Mr. Judge said GOAP staff debated the idea of subsidizing hay freight costs for farmers, but on a statewide basis, it would have been problematic because of the cost. He said they believed the KARE program would address many weather-related needs.
Mr. Thomas said the GOAP attempts to abide by county councils as much as possible, but in the Robertson County situation, KARE funds would be available. He indicated the county would be receiving some $108,000 in state and county funds.
Senator Borders acknowledged the fact that Robertson County would be receiving the funds. He added that "we always want to speak up for our counties when we see a high priority."
Depending on the harvest this year, the supply of hay could be an issue again, according to Representative McKee, who noted that Senator Borders raised some valid issues.
As he ended his report, Mr. Judge mentioned an upcoming Agriculture Development Board two-day planning retreat and said they will be looking at new initiatives and new options under the model program structure.
Next, Mr. Thomas updated the committee on some other issues. He brought the committee up to date on the KARE program. According to Mr. Thomas, potentially 119 of 120 counties would be participating. Four applications for funds were still being processed, he said. Applications had requested over $8.8 million in funds by early July.
In his report, Mr. Thomas also informed the committee of three new appointments to the Agricultural Development Board – Mr. Sam Lawson, Bowling Green, Mr. Troy Rankin, Georgetown, and Mr. Jim Sidebottom, Greensburg. Later, Representative Hoffman cited the agriculture experience and knowledge that Mr. Rankin has acquired.
Next, Co-chair Rand asked Ms. Annette Bridges, Director, Division of Early Childhood Development, to report to the committee. Accompanying her was Ruth Ann Shepherd, M.D., Director of the Division of Maternal and Child Health, Department of Public Health.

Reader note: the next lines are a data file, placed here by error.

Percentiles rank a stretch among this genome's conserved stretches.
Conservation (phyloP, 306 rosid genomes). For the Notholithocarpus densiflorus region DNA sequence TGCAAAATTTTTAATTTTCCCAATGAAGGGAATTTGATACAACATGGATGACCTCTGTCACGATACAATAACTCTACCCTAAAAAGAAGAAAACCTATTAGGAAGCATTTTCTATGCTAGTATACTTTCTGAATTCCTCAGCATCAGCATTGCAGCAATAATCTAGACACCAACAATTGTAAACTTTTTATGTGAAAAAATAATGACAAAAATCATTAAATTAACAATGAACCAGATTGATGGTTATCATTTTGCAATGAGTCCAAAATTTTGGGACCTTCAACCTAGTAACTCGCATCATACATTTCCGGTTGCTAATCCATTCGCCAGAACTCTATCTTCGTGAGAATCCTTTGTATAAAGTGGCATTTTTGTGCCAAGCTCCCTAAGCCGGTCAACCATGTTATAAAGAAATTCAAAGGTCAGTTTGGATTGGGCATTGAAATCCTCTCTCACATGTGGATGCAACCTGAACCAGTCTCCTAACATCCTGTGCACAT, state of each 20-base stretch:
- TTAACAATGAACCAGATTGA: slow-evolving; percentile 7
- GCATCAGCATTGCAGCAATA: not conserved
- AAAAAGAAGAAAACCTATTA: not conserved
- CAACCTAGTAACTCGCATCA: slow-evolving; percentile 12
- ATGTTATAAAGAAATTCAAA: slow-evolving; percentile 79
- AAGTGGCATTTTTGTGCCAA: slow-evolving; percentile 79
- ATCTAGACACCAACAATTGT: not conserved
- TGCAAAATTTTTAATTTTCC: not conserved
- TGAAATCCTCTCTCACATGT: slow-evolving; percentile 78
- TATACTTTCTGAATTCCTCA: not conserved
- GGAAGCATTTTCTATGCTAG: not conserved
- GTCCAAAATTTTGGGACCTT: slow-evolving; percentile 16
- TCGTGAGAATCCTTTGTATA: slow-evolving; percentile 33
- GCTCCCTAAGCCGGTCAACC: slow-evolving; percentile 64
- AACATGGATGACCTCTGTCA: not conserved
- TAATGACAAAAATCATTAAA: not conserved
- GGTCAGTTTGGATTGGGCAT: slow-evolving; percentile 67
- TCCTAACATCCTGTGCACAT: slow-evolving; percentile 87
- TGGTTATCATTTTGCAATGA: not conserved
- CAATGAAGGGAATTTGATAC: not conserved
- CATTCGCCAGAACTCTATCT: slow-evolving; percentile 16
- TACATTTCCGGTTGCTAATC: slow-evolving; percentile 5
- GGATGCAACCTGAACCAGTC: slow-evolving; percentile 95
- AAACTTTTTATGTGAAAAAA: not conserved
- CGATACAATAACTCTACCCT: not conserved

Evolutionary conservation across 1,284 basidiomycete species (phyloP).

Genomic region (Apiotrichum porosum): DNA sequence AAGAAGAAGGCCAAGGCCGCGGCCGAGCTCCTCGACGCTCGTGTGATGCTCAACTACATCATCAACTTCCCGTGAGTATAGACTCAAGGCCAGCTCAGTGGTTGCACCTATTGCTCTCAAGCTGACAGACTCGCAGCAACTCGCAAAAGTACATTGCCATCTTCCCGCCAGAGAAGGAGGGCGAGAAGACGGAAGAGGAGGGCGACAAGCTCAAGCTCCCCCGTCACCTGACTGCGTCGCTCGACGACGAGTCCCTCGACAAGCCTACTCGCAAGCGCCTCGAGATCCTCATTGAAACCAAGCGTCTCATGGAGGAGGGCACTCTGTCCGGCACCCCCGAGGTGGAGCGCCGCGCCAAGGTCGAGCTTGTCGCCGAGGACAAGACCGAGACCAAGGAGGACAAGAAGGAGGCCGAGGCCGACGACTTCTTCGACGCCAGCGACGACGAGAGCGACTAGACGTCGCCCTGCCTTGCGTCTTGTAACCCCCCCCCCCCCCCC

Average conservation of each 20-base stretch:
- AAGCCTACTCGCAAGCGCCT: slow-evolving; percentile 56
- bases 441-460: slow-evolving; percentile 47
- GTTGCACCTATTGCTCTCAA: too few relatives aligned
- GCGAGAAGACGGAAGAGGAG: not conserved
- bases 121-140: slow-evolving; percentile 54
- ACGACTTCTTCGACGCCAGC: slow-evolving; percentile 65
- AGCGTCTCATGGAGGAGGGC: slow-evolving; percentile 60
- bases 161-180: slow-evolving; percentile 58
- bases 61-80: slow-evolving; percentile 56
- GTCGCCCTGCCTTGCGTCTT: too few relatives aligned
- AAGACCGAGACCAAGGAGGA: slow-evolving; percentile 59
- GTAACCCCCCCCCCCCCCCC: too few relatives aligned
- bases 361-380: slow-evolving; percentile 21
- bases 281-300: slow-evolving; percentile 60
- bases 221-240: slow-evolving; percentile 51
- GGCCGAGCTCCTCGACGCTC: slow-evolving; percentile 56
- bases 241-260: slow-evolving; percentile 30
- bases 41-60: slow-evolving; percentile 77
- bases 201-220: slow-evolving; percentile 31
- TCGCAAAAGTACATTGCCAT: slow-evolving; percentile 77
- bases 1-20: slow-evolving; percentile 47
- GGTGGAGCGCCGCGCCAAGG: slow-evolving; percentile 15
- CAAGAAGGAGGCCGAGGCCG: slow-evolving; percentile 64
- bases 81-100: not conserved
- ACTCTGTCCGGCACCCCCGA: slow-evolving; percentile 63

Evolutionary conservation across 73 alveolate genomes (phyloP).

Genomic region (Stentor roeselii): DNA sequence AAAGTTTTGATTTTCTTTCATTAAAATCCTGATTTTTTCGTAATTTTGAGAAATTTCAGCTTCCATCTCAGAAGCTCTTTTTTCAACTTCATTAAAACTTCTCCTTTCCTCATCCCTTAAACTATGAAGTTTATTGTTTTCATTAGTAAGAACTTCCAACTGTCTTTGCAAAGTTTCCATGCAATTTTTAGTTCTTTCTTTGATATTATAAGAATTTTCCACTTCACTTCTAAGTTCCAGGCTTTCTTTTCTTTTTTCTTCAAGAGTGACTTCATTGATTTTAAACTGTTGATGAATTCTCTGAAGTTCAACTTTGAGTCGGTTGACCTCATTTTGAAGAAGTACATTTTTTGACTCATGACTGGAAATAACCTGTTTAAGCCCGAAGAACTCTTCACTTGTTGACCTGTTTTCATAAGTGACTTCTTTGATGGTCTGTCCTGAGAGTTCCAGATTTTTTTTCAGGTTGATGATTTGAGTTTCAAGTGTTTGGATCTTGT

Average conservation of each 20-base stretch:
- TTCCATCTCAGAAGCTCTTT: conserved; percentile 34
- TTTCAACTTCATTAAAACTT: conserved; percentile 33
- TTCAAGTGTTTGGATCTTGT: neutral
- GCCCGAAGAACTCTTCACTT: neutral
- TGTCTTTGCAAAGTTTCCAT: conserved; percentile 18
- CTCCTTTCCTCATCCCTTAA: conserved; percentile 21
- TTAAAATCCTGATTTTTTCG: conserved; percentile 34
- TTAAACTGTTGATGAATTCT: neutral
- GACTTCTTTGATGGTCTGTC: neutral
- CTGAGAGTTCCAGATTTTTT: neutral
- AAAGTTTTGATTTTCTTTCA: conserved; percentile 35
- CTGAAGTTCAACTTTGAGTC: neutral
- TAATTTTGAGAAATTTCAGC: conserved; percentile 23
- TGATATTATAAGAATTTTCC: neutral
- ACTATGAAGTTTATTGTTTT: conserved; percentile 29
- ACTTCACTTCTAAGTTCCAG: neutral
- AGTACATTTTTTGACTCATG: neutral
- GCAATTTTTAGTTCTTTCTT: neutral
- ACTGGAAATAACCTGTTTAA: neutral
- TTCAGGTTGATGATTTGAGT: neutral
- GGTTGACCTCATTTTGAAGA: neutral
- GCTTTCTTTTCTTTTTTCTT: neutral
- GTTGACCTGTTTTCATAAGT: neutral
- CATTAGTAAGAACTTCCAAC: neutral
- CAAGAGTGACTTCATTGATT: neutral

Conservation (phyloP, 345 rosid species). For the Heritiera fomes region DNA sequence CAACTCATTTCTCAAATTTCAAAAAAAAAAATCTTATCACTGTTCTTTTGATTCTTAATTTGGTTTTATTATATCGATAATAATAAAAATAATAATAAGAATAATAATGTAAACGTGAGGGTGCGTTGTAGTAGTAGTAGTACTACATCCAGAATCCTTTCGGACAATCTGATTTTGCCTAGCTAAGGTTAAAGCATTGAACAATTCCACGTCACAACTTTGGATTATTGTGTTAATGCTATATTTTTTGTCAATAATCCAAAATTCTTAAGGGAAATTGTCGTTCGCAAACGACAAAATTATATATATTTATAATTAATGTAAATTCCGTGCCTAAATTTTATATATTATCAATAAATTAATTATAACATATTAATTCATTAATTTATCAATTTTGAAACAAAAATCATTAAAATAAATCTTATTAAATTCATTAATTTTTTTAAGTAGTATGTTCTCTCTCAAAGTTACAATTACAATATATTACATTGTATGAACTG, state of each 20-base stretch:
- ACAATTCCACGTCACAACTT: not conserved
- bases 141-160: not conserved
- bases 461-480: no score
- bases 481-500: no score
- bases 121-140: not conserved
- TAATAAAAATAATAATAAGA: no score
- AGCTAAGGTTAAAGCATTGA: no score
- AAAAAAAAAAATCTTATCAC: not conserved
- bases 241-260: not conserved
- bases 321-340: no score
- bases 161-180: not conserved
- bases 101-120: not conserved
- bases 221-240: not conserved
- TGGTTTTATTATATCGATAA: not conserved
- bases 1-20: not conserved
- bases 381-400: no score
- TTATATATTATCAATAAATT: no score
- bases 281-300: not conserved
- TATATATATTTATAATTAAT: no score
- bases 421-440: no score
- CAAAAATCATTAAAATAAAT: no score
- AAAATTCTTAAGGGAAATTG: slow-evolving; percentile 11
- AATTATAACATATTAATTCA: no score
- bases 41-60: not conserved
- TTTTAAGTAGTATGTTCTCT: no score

Ms. Bridges prefaced the KIDS NOW Early Childhood Initiative report by reviewing their mission statement – assuring that all children grow and develop to their full potential, providing high quality, accessible, affordable early care and education options, and promoting public awareness in the importance of first years of life.
Dr. Shepherd reviewed aspects of the various parts of the Early Childhood Initiative, including the healthy babies campaign, folic acid campaign, substance abuse treatment program for pregnant and postpartum women, the early hearing detection and intervention program, newborn metabolic blood screening, the immunization program for underinsured children, eye examinations for children, oral health education and prevention program, the HANDS voluntary home visiting program, early childhood mental health program, children’s advocacy centers, the access to child care subsidy, the STARS for Kids NOW child care facility rating system, the scholarship fund for child care providers, the training into practice project, increased licensing efforts, the health start in child care program undertaking, the community early childhood council funding effort, and First Steps early intervention program.